Full disclosure: I hosted that last segment, and until I left my role as the Deputy Editor of BBC Culture to join IndieWire last September I frequently presented segments for “Talking Movies” for nearly five years. I’m still amazed, and grateful, that this show can be made: an early segment I presented was a brief introduction to the world of experimental films, part of an entire half-hour show about avant-garde cinema from Marie Menken to Carolee Schneeman. It allowed me to sit down with film critic Amy Taubin and geek out to her over the fact she appeared in Michael Snow’s “Wavelength.” And I repeat, since you will never see anything like this on another show, this became a segment that aired on TV worldwide. Eat your heart out, Mario Lopez.

"Talking Movies" host Tom Brook, seated left, interviews Emma Jones and Christian Blauvelt at the Toronto International Film Festival in 2015, with Anthony Svatek (left) and Tristan Daley (right) behind the cameras.

“Talking Movies” host Tom Brook, seated left, interviews Emma Jones and Christian Blauvelt at the Toronto International Film Festival in 2015, with Anthony Svatek (left) and Tristan Daley (right) behind the cameras.

Christian Blauvelt

The first two segments I wrote and hosted, “Civic Lessons from Superheroes,” which looked at the politics of comic-book movies, and “Can Movies Ever Be Censored in the U.S.?” became talks at SXSW. Brook always has the final say over the editorial content of his show, and I’ll always appreciate how this now 65-year-old veteran was open-minded enough to allow my crazy theory that actually “Captain America: The Winter Soldier” might have something meaningful to say politically. The resulting four-minute segment did not rely on junket interviews at all, but instead on an angle into a popular blockbuster that wasn’t being explored elsewhere — it dealt with ideas rather than access.

“I do feel there’s danger for compromise with the studios and press junkets,” Brook said. “When they want to pay for you, it can be very seductive. They will pay for you to go to Hawaii to do a junket for, I don’t know, a new movie with Angelina Jolie or something. I resist those. I’m very adamant that we don’t take trips paid by the studios — and there is more of an ethical issue there.”

If you watch the “Talking Movies” 20th anniversary special, airing throughout the month on the BBC World News channel, you’ll get a time-capsule view of just how much the film industry has changed in the past 20 years, and how many things remain the same: a striking clip of Brook interviewing Sandra Bullock in 1999 for the rom-com “Forces of Nature,” has him asking her about pay equality, with Bullock strongly advocating for actresses to be paid the same as their male co-stars.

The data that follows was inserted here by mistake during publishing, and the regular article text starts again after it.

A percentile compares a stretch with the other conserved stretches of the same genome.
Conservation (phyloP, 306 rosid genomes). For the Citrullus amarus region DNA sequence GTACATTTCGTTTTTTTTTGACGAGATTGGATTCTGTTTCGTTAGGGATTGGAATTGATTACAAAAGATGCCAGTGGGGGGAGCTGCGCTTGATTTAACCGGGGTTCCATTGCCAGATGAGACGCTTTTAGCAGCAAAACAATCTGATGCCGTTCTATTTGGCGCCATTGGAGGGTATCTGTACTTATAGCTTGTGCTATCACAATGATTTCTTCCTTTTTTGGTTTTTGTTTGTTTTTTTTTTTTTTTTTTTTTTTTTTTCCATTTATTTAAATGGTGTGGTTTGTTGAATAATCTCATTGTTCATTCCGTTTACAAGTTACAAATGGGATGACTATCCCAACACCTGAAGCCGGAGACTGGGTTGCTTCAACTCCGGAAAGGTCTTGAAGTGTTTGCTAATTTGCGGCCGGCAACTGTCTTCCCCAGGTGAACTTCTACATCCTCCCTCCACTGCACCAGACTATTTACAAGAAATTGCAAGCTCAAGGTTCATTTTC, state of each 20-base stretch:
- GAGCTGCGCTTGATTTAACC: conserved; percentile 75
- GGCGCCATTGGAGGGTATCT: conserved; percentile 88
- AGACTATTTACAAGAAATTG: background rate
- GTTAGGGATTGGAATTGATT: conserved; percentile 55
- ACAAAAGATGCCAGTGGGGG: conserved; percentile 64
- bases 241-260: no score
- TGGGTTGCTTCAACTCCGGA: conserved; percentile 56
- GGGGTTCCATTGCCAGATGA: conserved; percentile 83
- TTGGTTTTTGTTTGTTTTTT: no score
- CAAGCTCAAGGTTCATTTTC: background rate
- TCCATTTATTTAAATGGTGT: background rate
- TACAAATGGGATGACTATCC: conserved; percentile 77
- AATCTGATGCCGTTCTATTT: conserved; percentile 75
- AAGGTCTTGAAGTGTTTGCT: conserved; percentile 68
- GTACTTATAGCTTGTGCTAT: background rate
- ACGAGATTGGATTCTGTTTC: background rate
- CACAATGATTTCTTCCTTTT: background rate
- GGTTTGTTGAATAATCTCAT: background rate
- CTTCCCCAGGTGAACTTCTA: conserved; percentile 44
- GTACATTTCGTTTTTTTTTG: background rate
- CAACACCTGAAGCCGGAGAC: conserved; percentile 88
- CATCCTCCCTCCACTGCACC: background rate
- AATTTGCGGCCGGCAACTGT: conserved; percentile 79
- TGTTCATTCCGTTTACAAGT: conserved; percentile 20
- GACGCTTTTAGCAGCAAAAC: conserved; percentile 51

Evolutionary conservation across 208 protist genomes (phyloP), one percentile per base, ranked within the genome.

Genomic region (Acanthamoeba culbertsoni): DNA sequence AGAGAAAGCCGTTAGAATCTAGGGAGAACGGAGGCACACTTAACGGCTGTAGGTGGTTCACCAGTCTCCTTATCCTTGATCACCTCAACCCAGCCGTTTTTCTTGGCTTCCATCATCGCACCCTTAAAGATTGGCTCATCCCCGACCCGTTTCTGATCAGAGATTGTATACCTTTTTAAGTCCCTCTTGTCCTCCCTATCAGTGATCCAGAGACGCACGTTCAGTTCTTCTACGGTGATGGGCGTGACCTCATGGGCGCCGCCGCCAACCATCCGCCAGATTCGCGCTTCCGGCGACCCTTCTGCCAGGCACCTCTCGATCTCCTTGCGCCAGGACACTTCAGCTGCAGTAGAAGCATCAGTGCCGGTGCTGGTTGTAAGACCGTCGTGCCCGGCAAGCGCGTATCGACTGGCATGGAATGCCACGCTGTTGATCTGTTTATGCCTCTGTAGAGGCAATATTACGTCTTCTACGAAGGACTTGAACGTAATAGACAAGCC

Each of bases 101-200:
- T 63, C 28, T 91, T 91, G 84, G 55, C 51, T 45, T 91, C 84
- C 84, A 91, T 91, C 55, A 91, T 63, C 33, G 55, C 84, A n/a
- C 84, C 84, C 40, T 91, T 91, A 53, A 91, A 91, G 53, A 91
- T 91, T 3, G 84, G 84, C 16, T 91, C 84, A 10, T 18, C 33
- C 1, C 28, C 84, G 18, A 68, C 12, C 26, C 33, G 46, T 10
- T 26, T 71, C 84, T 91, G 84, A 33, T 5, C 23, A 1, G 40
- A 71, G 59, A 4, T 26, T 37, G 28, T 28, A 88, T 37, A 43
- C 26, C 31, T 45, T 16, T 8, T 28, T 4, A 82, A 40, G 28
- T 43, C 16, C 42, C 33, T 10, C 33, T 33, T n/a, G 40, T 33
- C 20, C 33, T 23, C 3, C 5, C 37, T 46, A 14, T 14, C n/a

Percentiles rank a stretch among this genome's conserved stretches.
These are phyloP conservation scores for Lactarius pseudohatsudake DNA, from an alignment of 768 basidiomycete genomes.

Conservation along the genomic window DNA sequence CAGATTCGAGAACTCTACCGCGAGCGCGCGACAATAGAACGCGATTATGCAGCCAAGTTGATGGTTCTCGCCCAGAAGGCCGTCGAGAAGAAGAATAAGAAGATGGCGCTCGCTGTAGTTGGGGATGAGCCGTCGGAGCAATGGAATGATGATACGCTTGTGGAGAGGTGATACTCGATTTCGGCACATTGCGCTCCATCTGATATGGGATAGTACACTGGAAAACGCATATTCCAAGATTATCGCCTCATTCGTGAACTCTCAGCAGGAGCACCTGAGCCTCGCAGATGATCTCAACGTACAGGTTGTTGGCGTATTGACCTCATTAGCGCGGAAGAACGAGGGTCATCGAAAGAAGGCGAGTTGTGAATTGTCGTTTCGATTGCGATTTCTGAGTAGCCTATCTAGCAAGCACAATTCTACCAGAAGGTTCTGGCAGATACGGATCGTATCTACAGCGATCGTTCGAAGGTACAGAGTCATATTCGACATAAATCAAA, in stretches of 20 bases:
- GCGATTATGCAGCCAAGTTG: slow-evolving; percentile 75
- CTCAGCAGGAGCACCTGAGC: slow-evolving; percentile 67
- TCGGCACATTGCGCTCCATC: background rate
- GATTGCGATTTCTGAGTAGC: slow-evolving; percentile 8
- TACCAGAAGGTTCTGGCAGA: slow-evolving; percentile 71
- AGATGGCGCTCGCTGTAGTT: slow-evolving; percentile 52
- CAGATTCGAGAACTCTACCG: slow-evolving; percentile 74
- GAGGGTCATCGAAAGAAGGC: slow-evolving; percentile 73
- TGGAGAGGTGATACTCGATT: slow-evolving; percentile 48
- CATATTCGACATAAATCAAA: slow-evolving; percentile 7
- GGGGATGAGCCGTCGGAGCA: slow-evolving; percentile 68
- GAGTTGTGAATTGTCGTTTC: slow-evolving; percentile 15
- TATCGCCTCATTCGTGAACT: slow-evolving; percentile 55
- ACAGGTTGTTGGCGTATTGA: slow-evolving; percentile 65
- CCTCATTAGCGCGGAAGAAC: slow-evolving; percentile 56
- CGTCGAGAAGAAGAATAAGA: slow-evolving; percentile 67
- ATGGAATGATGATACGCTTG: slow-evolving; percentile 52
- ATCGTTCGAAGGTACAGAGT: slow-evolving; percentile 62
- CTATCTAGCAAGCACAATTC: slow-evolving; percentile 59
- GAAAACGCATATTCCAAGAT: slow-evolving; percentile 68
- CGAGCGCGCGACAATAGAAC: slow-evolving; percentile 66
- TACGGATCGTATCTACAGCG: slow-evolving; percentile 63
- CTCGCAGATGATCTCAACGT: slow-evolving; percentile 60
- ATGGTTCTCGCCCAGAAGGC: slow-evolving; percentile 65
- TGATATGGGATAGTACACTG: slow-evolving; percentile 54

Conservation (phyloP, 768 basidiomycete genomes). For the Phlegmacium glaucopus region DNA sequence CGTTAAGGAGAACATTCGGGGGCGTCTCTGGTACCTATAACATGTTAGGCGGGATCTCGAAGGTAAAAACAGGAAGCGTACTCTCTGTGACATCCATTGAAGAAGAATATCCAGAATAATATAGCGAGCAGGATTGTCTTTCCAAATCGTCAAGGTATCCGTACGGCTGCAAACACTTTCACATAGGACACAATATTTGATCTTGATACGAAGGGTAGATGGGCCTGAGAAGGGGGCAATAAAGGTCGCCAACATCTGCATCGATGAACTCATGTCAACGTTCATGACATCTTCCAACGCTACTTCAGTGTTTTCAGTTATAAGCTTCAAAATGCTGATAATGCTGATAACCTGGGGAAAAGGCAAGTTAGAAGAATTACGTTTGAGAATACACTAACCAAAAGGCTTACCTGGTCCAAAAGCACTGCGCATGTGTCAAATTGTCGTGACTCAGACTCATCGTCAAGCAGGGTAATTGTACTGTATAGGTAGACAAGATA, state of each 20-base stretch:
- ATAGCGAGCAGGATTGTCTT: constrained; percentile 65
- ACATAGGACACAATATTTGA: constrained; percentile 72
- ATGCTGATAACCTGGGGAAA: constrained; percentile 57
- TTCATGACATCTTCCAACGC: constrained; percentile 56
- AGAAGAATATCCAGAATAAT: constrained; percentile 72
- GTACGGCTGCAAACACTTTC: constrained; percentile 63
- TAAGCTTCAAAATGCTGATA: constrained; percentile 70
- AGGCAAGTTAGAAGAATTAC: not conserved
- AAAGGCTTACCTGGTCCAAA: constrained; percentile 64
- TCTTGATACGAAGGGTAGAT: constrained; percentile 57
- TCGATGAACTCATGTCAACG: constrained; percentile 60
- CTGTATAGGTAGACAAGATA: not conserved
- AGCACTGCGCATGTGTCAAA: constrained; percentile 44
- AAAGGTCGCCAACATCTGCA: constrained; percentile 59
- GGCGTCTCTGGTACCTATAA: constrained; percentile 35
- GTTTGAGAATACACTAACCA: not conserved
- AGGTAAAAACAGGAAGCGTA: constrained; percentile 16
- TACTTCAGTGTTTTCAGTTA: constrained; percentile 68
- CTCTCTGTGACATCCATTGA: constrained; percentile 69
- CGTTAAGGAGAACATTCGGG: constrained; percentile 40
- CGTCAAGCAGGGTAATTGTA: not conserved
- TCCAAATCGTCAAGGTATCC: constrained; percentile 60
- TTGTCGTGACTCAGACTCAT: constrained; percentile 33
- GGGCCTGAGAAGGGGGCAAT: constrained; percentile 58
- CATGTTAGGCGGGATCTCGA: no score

Brook started as a news trainee at the BBC in the late 1970s. (One of his first on-air assignments was a six-month stint in Belfast presenting the “fruit and vegetable report” on a show called “Good Morning Ulster.”) He moved to New York in 1980 to produce segments for the “Today” program on BBC Radio 4 and has lived there ever since. His first major brush with serious arts reporting was on December 8, 1980, the night John Lennon was killed in front of his apartment, The Dakota, on Manhattan’s Upper West Side.

“I was doing my reporting from a payphone opposite The Dakota, calling into London and giving live radio updates on what was going on,” he said. “It’s not difficult to report on a very dramatic situation — you just have to say what’s happening. And it did, in turn, raise my profile.”

He went freelance after Lennon’s death and has been producing reports through his own LLC ever since — though the BBC gives him a budget in advance to produce the kind of show they want. He covered Hollywood diligently through the 1980s and ‘90s for a cinema show hosted in the UK, and intended for a domestic British audience, by Barry Norman. Doing reports for Norman’s show allowed him to interview Tom Cruise, just as “Top Gun” was about to come out, and Bette Davis, for “The Whales of August.” Of all the interviews he’s conducted, he cited Davis as the most challenging one.